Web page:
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A new study recently published in the Journal of the American Academy of Child & Adolescent Psychiatry suggests that early signs of autism in infants do not start emerging until a child reaches one year of age.
Researchers at the University of California-Davis tracked the communication methods of 50 children until the age of three. After their first birthday, attempts at communication increased in healthy children but decreased in those who were later determined to be autistic.
"This study tells us that screening for autism early in the first year of life probably is not going to be successful because there isn't going to be anything to notice," said Sally Ozonoff, the study's lead author.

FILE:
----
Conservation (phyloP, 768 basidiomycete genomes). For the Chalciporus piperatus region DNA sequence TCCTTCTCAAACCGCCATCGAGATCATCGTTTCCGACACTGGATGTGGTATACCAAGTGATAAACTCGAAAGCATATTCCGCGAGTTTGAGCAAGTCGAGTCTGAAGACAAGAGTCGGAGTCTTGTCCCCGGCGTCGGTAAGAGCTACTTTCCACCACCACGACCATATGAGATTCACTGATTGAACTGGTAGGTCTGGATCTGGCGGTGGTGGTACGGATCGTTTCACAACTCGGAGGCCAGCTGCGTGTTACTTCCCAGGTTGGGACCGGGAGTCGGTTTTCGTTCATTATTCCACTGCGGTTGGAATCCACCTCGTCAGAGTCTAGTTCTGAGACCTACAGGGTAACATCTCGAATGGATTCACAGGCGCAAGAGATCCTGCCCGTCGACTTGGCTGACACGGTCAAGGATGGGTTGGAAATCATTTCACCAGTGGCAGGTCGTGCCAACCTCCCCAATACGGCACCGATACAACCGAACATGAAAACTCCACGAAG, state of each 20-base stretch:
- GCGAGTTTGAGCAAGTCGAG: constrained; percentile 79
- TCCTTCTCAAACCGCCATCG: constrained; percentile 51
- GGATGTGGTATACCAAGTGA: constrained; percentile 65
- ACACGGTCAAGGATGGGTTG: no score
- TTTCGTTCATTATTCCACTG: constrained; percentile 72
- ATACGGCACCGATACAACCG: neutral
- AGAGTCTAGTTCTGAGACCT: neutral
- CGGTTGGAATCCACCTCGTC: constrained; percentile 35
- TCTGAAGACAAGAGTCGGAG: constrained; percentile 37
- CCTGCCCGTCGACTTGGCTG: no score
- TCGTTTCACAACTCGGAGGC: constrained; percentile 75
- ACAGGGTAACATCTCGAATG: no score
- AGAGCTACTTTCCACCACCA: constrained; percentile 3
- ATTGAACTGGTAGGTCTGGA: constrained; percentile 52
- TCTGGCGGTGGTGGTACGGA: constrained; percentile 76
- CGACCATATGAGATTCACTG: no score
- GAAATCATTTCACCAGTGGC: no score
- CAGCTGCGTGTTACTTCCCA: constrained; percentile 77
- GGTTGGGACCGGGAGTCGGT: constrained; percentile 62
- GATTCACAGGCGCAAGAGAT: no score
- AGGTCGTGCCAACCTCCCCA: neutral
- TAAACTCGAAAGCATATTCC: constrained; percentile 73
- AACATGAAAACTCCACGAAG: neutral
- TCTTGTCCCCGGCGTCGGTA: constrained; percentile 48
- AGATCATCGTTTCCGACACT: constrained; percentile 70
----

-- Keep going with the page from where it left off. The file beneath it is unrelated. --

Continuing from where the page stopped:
"It also tells us that we should be focusing on social behaviors in our screening, since that is what declines early in life," she added.
For the study, researchers included 25 infants who had autistic siblings and 25 others who were at a low risk of being born with the disorder. The team was not made aware of the identity of each group to maintain legitimacy.
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